Reddit Plans to Boot Protesting Moderators Over Inactivity

  • Thousands of Reddit communities have been made private to protest changes to the site’s API.
  • The Verge reported that Reddit admins reached out to protesting mods to urge them to work or be removed.
  • Critics argue the move is punishing users for protesting changes to the platform.

Reddit administrators sent messages to protesting moderators threatening to kick them out of their roles if they don’t get in line and end their virtual blackout, The Verge reported. 

The message, obtained by The Verge, told Reddit moderators, “If there are mods here who are willing to work towards reopening this community, we are willing to work with you to process a Top Mod Removal request or reorder the mod team to achieve this goal if mods higher up the list are hindering reopening.”

Reddit spokesperson Tim Rathschmidt told Insider in an emailed statement that administrators “have not threatened anyone. That’s not how we operate. Pressuring people is not our goal. We’re communicating expectations and how things work. Redditors want to reddit and mods want to mod. We want mods who want to mod to be able to do so.”

Rathschmidt added, “there are a ton of mods that want to turn their subs back to being public and are asking for help to do so.” He noted that site officials “didn’t limit our outreach to mods that reached out to us first” but did not specify their criteria for which mods received the message and which didn’t.

Thousands of moderators shut down their Reddit pages this week to protest the company’s new pricing policy for third-party apps that use its application-programming interface, or API. The blackout affected more than 8,000 Reddit pages at its peak, and over 4,000 are still dark, according to The Verge. 

In a Reddit thread discussing the blackout, users and admin discussed how privatizing major subreddits may violate the site’s internal Moderator Code of Conduct, which includes “policies and processes in place that address inactive moderation (Rule 4), mods vandalizing communities (Rule 2), and subreddit squatters (also Rule 4),” according to an administrator comment in the thread.

Rule 2 of the Moderator Code of Conduct requires mods to set appropriate expectations for what users may find in a particular subreddit, and Rule 4 requires active content moderation. Neither mentions what may happen in the case of protests or staged demonstrations.

“When rules like these are broken, we remove the mods in violation of the Moderator Code of Conduct, and add new, active mods to the subreddits,” the admin said. “If a moderator team unanimously decides to stop moderating, we will invite new, active moderators to keep these spaces open and accessible to users.”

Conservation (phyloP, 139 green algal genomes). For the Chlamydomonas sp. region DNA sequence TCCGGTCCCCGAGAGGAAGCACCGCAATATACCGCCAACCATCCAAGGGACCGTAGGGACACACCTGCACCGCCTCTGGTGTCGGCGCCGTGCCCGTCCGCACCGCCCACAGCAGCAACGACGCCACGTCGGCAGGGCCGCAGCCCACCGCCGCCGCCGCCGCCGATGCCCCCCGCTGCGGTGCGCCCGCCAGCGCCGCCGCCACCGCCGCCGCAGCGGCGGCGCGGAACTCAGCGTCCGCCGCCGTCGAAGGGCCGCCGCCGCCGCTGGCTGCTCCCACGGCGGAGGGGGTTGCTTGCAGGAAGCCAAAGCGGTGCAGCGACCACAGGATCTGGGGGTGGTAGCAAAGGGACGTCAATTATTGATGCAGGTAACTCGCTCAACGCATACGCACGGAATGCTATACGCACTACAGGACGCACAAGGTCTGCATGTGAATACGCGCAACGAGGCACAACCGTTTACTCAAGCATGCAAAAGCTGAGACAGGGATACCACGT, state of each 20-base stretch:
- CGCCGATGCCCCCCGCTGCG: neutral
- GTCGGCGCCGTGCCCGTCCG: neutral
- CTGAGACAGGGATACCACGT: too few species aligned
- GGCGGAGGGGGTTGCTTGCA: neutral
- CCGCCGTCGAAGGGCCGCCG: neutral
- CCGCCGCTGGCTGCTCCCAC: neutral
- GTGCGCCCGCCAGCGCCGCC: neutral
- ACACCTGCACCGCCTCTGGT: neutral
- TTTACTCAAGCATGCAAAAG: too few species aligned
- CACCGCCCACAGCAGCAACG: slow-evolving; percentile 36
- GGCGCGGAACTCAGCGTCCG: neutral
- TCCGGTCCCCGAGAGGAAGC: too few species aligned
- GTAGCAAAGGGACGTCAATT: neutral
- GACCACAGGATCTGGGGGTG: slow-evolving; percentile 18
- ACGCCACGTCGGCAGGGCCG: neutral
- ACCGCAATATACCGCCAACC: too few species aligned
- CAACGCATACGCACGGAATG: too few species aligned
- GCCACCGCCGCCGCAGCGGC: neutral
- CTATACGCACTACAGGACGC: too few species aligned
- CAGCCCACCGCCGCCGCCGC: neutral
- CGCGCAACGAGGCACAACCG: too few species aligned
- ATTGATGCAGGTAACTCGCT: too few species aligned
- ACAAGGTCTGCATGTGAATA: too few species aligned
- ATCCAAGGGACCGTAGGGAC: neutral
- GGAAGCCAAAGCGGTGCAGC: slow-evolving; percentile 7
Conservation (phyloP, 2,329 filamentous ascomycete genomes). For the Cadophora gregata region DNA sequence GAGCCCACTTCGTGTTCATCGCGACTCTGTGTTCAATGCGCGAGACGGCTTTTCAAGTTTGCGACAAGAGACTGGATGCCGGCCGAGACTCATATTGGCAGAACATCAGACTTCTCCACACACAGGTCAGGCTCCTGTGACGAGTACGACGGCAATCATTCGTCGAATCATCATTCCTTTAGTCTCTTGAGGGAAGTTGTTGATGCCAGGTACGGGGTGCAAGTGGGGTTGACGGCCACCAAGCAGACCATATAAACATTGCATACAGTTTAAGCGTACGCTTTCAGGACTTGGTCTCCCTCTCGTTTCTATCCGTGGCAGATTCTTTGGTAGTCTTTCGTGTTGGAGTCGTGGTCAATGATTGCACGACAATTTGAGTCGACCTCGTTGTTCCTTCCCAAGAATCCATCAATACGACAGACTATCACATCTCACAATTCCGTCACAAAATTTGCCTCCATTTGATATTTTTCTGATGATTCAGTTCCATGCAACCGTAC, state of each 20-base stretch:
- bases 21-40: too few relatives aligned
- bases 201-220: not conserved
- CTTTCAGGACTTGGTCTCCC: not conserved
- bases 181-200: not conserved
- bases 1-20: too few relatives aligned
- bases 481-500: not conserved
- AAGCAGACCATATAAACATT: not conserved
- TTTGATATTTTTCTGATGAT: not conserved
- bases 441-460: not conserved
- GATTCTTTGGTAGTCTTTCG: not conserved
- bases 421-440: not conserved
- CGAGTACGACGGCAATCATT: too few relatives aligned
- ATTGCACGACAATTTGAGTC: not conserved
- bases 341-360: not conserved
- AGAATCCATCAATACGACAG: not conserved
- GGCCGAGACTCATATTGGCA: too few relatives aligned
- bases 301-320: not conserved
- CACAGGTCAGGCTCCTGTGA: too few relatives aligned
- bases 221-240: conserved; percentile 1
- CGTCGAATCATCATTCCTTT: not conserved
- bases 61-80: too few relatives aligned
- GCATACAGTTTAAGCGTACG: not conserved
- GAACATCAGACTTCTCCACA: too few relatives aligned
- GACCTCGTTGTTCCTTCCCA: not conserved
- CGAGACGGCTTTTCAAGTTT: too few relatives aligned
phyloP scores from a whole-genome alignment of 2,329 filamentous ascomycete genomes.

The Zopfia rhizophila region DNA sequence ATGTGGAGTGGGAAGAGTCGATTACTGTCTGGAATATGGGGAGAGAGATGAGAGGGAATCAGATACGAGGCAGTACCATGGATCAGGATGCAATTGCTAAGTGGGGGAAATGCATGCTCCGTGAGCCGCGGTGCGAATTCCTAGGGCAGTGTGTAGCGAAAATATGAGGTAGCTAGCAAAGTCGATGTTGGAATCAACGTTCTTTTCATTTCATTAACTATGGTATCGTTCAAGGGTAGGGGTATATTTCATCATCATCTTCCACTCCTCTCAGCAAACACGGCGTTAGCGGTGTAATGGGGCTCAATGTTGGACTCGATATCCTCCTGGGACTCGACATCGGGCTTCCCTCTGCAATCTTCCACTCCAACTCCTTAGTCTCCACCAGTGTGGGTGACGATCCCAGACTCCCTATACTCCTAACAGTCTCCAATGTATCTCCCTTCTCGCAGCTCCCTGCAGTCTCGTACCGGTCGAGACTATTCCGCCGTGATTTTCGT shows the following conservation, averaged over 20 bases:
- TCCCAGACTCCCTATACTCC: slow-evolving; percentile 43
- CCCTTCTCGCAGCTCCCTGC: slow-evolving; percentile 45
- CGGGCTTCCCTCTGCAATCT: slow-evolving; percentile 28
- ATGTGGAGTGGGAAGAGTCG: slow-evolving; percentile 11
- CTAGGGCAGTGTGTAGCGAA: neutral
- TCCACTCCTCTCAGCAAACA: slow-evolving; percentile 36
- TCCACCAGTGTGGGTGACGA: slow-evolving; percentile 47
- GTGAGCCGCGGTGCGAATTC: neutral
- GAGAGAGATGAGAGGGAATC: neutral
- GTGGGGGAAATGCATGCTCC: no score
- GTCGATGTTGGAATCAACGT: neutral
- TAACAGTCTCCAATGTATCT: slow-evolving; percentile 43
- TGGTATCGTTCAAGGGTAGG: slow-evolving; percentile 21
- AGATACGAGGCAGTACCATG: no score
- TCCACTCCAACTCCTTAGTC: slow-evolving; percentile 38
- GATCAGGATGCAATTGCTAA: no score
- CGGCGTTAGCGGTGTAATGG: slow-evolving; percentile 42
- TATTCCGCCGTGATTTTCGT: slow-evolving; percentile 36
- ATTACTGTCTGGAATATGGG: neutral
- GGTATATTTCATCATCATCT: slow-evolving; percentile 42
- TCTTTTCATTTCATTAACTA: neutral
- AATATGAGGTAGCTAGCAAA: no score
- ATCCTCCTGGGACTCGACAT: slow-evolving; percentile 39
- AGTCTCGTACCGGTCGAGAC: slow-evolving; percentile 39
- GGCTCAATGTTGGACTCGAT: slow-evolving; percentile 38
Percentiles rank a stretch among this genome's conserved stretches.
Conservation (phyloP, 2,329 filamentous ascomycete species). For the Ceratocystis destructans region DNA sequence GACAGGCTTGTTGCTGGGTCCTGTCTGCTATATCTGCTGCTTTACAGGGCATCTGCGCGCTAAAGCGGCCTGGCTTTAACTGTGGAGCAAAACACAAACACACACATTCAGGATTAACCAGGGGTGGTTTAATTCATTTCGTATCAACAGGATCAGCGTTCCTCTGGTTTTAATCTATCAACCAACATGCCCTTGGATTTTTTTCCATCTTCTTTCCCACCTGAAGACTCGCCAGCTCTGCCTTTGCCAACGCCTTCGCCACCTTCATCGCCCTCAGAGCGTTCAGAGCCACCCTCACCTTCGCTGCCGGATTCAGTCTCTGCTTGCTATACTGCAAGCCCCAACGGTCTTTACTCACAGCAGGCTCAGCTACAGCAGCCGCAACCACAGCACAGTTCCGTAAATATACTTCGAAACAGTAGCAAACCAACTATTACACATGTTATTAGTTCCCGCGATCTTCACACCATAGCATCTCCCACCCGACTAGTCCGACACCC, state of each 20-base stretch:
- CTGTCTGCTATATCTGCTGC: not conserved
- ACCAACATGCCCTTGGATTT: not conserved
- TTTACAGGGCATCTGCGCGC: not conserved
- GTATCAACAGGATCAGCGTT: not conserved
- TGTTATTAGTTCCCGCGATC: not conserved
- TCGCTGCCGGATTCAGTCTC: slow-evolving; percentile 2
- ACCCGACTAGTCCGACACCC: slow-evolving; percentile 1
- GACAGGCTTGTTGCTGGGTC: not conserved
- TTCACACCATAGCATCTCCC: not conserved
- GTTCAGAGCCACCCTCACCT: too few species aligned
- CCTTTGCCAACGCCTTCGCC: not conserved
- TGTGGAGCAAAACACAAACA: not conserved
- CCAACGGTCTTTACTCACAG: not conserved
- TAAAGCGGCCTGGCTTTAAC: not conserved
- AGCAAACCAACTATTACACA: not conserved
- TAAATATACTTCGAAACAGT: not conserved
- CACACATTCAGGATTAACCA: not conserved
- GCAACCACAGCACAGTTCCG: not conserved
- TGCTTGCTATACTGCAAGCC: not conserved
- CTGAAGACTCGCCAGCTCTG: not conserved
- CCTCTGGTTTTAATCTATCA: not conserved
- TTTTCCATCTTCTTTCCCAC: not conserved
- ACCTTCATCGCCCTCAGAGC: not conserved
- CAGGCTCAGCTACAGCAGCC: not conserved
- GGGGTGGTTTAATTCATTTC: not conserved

Rathschmidt told Insider that mods currently being removed from their posts were being removed for violating the code of conduct, not for protesting.

“If mods abandon a community, we find new mods,” Rathschmidt said: “If mods keep private a large community with folks who want to engage, we find new mods who want to reinvigorate it. If mods disagree with one another, we reorder the list so the most constructive, community-minded leaders are at the top. The rules that allow us to do this are not new and were not developed to limit protests.”

But critics of Reddit’s move aren’t so sure — users in the thread discussing the changes quickly challenged the idea that the rules were fairly applied to protesting subreddit communities.

For example, if a whole community voted to go dark, one user wrote that Reddit “will just ignore that lol. As if the mod code of conduct is some kind of moral or legally binding document. Its there to cover reddit’s bottom line and it will be used as a weapon to do so.”

Casey Newton, a tech journalist for the newsletter Platformer, wrote that Reddit “is moving to centralize control of its ecosystem at the precise time that the rest of industry has begun to explore more federated models. When even Meta is preparing to launch a decentralized social network, it’s fair to ask whether Reddit has misread the moment.” 

Newton added: “It’s possible the current crisis will pass, the subreddits will go public again, and the network will pick up where it left off. But Reddit’s API changes have clearly struck a nerve, and it is in the nature of forum drama to resolve by members deciding to take their business elsewhere.”

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